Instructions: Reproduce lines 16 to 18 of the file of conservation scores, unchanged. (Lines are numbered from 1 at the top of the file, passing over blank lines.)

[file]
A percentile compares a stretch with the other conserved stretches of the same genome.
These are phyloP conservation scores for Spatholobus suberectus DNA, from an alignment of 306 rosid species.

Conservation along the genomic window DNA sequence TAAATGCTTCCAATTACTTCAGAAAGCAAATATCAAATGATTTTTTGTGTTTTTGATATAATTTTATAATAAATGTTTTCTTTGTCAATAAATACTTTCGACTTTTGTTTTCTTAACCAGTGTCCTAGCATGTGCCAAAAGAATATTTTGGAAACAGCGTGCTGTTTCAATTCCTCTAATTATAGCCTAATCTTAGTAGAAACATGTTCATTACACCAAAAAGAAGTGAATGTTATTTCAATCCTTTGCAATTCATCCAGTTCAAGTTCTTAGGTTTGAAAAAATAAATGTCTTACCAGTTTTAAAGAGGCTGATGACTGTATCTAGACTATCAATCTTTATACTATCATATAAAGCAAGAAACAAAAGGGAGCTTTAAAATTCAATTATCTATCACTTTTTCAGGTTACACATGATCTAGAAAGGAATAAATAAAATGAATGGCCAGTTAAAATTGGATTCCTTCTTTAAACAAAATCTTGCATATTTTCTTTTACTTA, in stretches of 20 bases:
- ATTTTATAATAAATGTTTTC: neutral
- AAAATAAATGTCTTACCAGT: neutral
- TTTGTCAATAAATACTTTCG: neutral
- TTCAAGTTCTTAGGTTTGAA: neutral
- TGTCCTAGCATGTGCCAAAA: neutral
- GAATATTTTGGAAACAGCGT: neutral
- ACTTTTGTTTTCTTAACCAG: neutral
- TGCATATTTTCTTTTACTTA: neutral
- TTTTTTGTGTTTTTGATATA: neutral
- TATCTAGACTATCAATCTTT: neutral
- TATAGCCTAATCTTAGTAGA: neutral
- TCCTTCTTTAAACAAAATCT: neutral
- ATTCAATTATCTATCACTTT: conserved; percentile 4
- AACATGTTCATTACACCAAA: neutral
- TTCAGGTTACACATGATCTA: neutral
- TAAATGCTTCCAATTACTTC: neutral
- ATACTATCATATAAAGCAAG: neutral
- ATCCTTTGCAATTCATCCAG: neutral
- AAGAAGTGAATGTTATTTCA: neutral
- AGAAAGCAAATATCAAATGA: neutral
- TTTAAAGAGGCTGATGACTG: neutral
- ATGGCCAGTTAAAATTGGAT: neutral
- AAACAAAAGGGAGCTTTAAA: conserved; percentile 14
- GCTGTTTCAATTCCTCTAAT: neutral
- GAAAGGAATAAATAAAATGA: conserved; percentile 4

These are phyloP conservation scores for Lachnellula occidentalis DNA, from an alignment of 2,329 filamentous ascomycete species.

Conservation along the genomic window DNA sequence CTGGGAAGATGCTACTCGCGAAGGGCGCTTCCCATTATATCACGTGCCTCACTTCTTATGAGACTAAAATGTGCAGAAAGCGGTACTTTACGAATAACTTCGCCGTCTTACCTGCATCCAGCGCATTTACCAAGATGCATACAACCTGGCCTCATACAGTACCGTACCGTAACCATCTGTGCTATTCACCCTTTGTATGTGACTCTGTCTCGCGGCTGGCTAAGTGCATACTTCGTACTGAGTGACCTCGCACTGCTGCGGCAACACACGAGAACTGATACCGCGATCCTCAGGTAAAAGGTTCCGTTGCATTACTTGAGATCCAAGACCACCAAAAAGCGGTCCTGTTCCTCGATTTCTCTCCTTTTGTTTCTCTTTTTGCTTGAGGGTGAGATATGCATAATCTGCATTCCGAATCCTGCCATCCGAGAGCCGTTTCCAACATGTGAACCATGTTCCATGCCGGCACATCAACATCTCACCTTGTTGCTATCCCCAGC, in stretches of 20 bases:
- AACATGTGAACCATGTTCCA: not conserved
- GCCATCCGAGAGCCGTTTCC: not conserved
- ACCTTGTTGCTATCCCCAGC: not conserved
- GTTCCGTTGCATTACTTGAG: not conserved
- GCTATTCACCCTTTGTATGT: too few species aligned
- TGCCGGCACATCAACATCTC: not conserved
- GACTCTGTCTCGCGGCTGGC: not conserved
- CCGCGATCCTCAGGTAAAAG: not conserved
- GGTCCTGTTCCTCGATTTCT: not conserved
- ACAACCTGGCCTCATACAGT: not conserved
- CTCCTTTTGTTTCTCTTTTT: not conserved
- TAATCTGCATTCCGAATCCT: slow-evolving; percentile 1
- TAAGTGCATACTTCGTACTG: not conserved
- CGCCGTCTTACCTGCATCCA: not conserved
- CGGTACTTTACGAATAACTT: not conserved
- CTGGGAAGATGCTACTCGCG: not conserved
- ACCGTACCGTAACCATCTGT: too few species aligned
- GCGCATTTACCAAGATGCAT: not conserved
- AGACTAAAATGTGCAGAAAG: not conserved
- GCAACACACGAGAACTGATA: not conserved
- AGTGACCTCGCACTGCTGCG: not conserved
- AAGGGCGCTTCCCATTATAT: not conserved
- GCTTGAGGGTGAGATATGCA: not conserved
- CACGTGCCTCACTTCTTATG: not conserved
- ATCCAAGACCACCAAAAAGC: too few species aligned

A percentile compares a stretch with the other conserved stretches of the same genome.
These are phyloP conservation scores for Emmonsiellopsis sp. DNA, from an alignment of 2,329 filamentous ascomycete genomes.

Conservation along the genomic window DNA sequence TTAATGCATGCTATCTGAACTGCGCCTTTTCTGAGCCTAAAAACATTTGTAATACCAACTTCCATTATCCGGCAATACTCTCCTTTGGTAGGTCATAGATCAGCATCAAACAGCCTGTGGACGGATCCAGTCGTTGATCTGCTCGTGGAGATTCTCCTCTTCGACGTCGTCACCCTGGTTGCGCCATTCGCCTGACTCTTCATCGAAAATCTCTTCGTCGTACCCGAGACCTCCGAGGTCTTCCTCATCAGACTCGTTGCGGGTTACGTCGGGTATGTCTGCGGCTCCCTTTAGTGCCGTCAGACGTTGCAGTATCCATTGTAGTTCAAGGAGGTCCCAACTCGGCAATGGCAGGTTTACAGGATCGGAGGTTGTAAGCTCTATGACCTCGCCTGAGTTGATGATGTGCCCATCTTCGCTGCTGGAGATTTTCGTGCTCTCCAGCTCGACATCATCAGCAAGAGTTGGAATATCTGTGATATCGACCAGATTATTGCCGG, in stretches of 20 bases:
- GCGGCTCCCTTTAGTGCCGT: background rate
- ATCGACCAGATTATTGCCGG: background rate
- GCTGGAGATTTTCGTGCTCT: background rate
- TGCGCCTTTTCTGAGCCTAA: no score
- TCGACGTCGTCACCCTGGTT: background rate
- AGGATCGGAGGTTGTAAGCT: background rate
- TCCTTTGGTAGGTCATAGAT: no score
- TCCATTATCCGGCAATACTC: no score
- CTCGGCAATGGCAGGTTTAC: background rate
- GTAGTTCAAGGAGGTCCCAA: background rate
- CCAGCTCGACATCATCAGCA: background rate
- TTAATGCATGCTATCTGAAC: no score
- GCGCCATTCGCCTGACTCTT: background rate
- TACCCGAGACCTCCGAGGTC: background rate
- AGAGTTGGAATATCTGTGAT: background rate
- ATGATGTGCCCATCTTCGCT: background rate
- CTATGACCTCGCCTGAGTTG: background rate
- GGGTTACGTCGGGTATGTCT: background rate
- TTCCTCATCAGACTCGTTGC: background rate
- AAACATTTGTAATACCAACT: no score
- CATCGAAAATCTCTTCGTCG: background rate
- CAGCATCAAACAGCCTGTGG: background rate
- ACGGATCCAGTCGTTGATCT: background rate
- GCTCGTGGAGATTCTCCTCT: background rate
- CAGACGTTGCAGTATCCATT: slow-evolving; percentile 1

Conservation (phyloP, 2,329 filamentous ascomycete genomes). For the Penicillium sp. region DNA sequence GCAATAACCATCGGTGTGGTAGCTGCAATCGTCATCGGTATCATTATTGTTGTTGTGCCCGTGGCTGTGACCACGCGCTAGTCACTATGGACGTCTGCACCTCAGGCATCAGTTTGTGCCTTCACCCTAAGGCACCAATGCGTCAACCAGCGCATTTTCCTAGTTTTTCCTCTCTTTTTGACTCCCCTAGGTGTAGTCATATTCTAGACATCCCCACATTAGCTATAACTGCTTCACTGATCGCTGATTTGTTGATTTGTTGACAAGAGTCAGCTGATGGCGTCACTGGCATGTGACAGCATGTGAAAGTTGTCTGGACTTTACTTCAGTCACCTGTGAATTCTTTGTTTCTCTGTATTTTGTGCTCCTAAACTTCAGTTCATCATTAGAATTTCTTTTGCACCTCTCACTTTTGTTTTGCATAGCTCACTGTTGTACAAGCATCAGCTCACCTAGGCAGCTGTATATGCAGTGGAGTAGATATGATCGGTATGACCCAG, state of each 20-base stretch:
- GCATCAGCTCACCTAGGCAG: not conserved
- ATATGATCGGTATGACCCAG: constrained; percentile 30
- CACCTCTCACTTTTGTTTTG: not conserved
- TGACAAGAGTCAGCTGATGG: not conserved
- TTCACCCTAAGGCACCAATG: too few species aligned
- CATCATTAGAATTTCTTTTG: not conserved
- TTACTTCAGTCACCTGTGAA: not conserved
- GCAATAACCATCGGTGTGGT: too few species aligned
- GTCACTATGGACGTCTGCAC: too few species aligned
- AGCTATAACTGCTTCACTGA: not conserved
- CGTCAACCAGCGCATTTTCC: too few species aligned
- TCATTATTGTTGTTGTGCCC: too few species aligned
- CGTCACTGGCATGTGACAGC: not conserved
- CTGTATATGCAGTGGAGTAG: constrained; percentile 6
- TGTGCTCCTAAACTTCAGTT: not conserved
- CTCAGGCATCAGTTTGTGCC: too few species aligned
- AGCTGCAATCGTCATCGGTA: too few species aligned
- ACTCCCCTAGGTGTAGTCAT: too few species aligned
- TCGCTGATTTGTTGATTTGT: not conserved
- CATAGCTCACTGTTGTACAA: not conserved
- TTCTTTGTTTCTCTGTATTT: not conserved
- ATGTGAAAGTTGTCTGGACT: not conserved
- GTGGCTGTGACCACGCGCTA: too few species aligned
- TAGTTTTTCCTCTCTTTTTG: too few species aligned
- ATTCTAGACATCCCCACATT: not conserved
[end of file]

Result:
- ATTCAATTATCTATCACTTT: conserved; percentile 4
- AACATGTTCATTACACCAAA: neutral
- TTCAGGTTACACATGATCTA: neutral